Increasing or enlarging by successive addition.
It’s funny how you can know a word for so long, maybe toss it occasionally into conversation about poverty, racism, oppression, pot smoking, acid rain or banking, where you might switch it out for the word compound. But mostly you pass it by, satisfied you won’t get caught off-guard clueless as to its meaning.
Like any other word, unless you have to, you don’t stop and pull it on – like an ill-fitting coat or a hair shirt. I think I’ll wear this for a while. Some people do, as an experiment in empathy, or a scientific test to prove a hypothesis like: this is what happens when you only eat McDonald’s for a month. But most of us don’t. Why should we?
I’m now living in the world of cumulative effects. At least I think they’re cumulative. I have to say it’s a bit of a mind fuck. If I was put on the stand in an episode of the Good Wife (I’ve watched 30 of those in the last few days so I feel I can comment) I couldn’t offer proof of accumulation. I think I feel worse than I did the last time or the time before but I can’t measure that. Memory is unreliable. Memory of discomfort, cloudy. Human beings, suggestible. Just tell me it’s cumulative and off I go accumulating.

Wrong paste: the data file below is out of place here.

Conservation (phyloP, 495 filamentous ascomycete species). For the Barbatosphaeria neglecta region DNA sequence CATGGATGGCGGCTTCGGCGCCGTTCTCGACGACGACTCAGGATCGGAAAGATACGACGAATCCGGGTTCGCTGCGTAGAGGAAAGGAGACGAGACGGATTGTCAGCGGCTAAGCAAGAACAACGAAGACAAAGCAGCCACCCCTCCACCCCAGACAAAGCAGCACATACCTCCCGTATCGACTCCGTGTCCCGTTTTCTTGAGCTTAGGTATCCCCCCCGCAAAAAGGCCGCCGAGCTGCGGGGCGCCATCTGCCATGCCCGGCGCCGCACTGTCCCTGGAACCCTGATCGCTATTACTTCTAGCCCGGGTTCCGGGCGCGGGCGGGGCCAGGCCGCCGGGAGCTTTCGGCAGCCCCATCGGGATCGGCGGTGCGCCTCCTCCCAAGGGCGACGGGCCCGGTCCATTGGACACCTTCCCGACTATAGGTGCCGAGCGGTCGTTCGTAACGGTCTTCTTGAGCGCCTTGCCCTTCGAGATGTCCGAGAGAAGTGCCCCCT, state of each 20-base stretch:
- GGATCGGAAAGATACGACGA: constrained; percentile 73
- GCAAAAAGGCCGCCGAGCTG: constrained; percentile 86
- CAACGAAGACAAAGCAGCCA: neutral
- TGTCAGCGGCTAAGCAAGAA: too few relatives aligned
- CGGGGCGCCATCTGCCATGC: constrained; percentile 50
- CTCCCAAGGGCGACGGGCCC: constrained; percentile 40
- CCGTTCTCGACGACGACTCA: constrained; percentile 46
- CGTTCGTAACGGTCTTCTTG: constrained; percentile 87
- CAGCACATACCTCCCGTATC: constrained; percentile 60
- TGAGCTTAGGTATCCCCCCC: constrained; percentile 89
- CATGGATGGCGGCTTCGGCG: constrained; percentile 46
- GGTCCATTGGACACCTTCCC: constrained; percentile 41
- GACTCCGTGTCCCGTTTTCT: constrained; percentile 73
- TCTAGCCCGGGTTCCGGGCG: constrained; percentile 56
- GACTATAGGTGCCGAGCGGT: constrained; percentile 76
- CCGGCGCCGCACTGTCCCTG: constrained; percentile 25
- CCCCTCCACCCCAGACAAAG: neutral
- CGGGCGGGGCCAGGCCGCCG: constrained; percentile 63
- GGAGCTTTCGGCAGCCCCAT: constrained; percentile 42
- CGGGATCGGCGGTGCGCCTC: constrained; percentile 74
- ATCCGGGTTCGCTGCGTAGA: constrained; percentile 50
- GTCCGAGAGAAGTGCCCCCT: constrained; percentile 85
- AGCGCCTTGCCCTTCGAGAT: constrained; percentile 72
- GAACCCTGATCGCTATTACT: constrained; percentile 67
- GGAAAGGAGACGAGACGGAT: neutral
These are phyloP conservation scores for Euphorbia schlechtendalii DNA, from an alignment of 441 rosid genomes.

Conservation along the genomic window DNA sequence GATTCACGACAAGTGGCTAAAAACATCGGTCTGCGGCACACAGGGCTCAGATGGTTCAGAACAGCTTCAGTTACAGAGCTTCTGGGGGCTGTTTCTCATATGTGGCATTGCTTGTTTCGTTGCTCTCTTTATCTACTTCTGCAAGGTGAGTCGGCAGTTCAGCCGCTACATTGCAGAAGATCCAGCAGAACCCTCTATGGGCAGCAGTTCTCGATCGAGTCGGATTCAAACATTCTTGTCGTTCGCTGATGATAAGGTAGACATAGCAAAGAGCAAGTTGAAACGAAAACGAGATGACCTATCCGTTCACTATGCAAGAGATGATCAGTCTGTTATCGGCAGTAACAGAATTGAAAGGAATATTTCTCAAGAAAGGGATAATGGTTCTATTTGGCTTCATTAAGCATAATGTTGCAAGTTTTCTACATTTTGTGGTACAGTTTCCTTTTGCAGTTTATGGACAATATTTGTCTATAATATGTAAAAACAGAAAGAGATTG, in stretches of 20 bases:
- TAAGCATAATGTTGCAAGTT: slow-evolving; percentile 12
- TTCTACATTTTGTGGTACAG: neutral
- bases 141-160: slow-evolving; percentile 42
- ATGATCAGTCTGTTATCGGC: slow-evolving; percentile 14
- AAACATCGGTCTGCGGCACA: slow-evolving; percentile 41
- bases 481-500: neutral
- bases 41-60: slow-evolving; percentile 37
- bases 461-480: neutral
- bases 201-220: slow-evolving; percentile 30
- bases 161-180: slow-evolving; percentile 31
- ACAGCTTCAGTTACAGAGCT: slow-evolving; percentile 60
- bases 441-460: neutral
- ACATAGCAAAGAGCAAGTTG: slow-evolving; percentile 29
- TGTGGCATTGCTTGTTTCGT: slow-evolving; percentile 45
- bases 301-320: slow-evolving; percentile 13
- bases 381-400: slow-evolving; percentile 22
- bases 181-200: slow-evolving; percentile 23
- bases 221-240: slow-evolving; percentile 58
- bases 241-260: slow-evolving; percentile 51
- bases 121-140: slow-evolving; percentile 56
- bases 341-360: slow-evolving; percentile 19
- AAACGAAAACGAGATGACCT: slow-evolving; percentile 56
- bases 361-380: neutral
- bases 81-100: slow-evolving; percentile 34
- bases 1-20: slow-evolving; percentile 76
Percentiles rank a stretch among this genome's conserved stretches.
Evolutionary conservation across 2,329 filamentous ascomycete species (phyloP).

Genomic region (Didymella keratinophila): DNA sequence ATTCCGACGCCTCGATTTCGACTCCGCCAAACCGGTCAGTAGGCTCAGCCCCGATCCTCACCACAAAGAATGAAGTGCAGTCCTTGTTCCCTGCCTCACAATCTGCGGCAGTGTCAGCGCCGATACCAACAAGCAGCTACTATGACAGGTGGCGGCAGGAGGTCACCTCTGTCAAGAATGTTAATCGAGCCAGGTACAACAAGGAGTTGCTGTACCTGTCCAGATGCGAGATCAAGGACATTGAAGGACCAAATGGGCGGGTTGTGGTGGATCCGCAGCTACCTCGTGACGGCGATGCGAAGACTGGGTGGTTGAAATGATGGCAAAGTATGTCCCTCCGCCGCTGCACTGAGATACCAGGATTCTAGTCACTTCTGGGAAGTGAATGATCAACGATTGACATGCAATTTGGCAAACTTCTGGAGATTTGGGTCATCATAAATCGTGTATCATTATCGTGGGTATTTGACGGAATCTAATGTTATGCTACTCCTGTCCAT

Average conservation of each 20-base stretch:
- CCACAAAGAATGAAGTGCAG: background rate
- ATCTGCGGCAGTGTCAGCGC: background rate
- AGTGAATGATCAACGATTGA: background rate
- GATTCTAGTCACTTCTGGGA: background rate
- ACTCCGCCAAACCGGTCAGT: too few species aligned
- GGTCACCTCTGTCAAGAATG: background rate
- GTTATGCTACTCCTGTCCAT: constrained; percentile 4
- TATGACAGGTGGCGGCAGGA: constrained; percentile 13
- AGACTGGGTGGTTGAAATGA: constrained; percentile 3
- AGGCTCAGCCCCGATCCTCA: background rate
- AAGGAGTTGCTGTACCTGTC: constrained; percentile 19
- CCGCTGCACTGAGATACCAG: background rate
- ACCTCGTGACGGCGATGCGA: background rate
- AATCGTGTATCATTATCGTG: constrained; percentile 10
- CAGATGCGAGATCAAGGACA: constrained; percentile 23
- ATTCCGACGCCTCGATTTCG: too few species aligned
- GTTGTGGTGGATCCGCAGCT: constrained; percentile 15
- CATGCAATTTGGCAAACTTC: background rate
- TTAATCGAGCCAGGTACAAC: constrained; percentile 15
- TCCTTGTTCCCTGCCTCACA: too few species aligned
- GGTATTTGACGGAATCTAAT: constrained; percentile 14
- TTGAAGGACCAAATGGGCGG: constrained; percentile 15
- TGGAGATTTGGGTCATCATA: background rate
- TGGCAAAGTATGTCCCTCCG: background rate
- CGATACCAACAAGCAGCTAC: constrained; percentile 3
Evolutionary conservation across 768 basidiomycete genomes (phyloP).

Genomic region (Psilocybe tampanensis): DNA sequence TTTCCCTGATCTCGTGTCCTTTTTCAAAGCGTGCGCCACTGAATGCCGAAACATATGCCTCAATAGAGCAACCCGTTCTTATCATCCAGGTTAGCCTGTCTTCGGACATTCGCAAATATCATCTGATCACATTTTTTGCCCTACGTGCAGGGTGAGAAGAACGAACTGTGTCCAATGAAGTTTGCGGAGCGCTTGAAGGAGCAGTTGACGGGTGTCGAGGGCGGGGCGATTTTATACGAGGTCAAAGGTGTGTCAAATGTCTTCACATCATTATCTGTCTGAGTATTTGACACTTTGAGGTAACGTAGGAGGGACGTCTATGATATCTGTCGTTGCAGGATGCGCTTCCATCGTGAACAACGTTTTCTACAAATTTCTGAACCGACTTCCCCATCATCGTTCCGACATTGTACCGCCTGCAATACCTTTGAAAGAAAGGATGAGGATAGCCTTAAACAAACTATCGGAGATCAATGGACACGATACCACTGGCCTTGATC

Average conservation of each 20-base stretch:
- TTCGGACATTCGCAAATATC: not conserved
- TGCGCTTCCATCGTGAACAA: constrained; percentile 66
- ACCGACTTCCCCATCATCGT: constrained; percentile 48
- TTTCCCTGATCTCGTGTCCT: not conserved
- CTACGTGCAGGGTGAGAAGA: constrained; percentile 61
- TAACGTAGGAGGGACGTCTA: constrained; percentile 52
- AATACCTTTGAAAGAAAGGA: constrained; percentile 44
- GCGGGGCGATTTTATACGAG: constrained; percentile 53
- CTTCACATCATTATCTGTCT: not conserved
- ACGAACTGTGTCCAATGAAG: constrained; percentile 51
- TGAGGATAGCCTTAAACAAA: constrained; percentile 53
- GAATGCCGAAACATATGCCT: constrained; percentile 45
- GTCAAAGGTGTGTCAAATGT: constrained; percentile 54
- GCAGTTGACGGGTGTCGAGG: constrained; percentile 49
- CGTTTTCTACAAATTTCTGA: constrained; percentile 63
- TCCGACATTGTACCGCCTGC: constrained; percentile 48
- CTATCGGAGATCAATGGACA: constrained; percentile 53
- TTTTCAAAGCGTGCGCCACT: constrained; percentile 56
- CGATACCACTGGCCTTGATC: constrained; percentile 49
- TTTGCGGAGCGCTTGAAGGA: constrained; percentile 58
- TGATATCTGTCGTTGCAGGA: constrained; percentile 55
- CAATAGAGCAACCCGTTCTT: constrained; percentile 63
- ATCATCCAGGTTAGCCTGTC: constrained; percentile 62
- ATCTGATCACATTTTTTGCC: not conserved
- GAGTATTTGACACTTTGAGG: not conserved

Just finished my 3rd chemo. You’ll be happy to know they’ve already booked the 4th, before checking my white blood cells. Good to see they are working to correct past oversights. Unless my blood is uncooperative, it’s a go for the end of the month.
For the moment I’m negotiating the post-chemo haze.
Monday morning I got out of bed to use the bathroom and ended up lying on the floor beside the tub, unsure whether to faint or throw up (thankfully opted for neither.) That’s new. Eating has stopped being fun. Last week I allowed my memory of pleasure to push me through most of an oversized Toblerone and finally realized it just wasn’t worth it. Mouth sores are now in constant competition with my appetite. That’s new too. Is there a difference between new and cumulative?
It’s complicated to be torn between wanting to know what to expect and not wanting to know what’s coming.
Cumulative scares me – as a concept. But today feels better than yesterday, and despite the impact of the supposed accumulation of toxic helpers, feeling better day by day has been a constant. That’s good. And as long as Netflix distracts me, I shouldn’t worry too much.
So far I haven’t met anything I can’t deal with – not that there’s an alternative to dealing.
On the bright side of cumulative - the opposite of fatigue and dizziness, there is patience (or something that looks way more like patience than anything I’ve ever been before), cancer community (that I didn't even think I wanted), ability to tolerate the unknown, the depth of people’s support, empathy for what hard is all about, and the many forms it can take.
Cumulative is not necessarily a bad thing. It’s just an adjective. You can do what you want with it.